Andrew thinks he has this drum thing all figured out, until Fletcher smacks him into his place as an alternate. But Andrew doesn't give up. He practices at night, listens to music of the greats, sleeps in his rehearsal space and dumps a girlfriend who was likely going to ask for more time with him. His practice routine is so intense that blood pours from open blisters on palms and fingers. Bandages just slip off the raw wounds. But the practice pays off and Andrew gets a spot on the jazz band.

But then trouble really starts as Fletcher lays into his musicians. In one especially awful session, he forces three of his drummers to do a double-time swing until they get it right. Hours later, one of them is victorious. He tells the losers, “Alternates, clean the blood of my drumkit!” Then, after all that comes a kicker: “OK, now we can start practicing.” The audience I saw Whiplash with groaned audibly at his cruelty. This is the norm: Fletcher intimidates his students, terrifies them, belittles them, and grinds their ambition into a fine powder. In one scene, he’s seen making nice with a student, asking about his parents, inquiring about his past. He’s gathering ammunition. Sure enough, one missed note later — “a tonal catastrophe” — and the kid’s entire family history is being heaved at him like a battering ram. I haven’t seen torture this cruel since 120 Days of Sodom.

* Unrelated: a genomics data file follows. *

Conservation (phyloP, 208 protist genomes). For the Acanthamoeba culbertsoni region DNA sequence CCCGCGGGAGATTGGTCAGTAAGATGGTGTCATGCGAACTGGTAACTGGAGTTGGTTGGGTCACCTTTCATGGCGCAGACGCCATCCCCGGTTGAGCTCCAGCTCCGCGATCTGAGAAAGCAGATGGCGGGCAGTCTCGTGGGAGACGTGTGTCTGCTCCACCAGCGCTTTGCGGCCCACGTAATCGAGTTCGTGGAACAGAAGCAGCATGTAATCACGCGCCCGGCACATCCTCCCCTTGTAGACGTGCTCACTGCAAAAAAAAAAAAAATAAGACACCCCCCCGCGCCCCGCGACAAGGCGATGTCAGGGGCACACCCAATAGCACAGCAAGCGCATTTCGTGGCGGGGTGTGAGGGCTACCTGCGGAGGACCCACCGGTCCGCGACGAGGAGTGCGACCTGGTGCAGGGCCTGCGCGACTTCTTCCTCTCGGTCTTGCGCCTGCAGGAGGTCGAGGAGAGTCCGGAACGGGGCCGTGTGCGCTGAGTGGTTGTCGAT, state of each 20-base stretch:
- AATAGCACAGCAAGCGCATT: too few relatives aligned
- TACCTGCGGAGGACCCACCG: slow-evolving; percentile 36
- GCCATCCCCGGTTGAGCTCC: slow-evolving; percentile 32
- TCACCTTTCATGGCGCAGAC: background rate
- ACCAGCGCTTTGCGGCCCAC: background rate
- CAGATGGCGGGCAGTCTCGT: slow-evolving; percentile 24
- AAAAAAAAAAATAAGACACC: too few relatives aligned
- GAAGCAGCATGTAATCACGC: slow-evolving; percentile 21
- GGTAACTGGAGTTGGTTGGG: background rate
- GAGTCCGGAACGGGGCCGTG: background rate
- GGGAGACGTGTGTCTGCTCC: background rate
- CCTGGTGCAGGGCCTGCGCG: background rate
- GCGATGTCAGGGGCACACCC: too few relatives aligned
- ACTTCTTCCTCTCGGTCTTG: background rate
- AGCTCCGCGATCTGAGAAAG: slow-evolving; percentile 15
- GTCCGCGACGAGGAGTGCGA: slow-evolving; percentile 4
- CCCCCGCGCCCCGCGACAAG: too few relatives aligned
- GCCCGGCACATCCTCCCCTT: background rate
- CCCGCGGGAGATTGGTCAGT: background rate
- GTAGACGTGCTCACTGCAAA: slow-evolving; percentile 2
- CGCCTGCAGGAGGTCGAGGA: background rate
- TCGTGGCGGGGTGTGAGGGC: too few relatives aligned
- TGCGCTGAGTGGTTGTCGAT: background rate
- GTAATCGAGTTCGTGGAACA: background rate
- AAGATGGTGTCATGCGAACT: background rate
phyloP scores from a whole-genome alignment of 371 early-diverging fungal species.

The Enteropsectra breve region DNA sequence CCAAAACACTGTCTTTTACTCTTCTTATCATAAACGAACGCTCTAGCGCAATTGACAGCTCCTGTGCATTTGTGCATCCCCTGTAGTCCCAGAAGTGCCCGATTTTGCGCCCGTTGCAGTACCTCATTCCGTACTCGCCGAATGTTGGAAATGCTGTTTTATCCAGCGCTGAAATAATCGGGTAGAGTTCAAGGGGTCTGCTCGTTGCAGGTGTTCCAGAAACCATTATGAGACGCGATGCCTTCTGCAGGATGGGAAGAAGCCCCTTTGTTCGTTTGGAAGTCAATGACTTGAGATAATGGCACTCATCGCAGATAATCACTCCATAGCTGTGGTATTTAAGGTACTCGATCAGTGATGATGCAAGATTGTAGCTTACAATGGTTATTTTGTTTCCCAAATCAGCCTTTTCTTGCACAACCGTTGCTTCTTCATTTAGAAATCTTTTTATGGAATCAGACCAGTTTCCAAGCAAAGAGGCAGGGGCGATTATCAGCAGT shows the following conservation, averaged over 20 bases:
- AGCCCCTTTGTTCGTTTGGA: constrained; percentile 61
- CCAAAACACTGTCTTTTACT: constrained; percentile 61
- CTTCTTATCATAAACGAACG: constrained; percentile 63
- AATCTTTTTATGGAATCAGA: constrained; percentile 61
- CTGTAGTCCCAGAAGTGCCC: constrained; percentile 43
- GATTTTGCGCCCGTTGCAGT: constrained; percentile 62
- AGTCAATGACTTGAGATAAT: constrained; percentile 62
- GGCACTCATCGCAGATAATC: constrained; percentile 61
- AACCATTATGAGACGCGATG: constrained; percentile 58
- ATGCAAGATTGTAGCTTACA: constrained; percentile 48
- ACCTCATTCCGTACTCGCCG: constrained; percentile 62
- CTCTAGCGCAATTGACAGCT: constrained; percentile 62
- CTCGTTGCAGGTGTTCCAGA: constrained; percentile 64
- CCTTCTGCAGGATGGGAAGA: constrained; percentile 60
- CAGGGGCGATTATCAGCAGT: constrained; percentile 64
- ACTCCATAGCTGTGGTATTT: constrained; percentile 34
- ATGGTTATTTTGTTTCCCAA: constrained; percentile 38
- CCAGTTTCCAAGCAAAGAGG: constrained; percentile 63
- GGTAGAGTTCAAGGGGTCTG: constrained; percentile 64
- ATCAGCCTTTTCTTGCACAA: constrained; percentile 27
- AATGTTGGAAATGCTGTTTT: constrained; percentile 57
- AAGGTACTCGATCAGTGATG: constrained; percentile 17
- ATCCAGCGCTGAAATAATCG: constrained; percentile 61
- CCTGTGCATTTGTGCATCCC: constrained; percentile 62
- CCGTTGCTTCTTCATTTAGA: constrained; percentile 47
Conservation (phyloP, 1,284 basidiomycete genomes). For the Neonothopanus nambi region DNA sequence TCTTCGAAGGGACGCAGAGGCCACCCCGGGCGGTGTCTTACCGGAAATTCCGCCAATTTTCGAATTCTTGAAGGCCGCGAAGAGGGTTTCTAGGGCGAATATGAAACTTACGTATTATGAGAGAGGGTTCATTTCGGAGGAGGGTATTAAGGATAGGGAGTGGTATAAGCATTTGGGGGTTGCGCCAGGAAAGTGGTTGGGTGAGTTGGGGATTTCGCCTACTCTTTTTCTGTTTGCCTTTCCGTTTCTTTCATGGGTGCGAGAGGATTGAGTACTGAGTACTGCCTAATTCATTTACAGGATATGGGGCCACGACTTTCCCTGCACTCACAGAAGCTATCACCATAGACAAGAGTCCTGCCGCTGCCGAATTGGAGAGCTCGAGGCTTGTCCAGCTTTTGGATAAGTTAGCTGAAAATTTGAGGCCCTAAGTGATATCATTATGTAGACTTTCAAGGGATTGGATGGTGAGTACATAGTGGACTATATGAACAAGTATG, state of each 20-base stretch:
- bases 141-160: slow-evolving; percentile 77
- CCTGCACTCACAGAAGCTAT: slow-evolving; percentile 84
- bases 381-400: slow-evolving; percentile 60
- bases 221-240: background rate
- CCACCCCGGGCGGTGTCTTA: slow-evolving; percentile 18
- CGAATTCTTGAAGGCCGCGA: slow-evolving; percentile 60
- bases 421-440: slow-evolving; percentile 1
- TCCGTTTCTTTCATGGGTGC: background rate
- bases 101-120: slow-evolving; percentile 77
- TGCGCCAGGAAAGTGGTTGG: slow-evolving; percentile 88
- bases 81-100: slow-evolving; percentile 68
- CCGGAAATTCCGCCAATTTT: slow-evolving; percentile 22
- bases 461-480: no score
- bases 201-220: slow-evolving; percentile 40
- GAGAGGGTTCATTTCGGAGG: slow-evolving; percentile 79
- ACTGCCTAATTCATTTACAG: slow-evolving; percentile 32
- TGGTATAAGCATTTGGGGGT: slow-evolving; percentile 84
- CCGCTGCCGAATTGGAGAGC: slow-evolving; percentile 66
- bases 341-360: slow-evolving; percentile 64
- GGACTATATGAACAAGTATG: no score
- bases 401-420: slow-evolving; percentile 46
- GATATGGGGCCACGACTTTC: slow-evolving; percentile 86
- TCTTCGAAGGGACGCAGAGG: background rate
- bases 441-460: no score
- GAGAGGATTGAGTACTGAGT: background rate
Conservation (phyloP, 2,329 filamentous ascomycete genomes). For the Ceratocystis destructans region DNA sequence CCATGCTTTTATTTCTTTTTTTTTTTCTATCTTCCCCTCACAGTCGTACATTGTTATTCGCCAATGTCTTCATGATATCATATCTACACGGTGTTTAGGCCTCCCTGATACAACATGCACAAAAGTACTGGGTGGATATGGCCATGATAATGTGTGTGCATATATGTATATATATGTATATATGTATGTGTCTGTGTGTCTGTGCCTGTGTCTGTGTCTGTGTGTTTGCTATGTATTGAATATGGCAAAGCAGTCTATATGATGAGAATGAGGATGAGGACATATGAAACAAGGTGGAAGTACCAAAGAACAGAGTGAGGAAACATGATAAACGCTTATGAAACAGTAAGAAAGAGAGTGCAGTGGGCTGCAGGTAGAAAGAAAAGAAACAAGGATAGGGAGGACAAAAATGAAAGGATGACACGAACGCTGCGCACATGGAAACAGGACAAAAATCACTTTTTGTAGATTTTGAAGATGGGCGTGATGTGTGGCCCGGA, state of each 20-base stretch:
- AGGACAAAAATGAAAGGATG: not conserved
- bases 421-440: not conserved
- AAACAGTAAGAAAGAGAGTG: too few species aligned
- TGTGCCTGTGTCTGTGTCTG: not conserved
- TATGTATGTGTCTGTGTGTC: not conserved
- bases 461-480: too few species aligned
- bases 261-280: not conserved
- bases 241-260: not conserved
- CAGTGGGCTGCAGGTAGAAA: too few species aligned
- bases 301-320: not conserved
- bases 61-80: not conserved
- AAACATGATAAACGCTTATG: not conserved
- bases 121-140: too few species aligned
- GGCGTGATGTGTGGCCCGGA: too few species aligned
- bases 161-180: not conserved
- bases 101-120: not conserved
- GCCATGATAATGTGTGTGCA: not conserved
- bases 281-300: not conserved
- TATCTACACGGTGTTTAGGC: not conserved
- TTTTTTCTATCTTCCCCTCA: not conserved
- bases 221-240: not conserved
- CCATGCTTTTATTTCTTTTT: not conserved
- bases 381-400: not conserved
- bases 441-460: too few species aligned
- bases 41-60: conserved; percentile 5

Simmons plays a monster brilliantly. He’s so often the nice guy, the kind dad, the affable boss … and here he is a contemptible jerk and sadist. Awards season is going to be nice to Simmons. He has one line that sums up his cynicism and contempt for compliments: “There are no two words in the English language worse than ‘good job.’” Teller, it should be said, is also fantastic. He’s a drummer himself, which allows Chazelle to film his hands and to show wide shots with Teller behind the kit. It’s a nice touch to see the actor doing the hard work, and Teller’s humble presence makes it all the better.

My experience with phenomenal drumming is the Buddy Rich drum-off with Animal on The Muppet Show, so take my praise with a grain of salt, but the drumming is electric. I loved all the little insert shots — close-ups of hands, tuning keys, drumheads, bloody palms, and vibrating cymbals — that bring us up close and personal with the instrument. The soundtrack, with its machine-gun salvos of snare and uptempo jazz numbers, is also wonderful.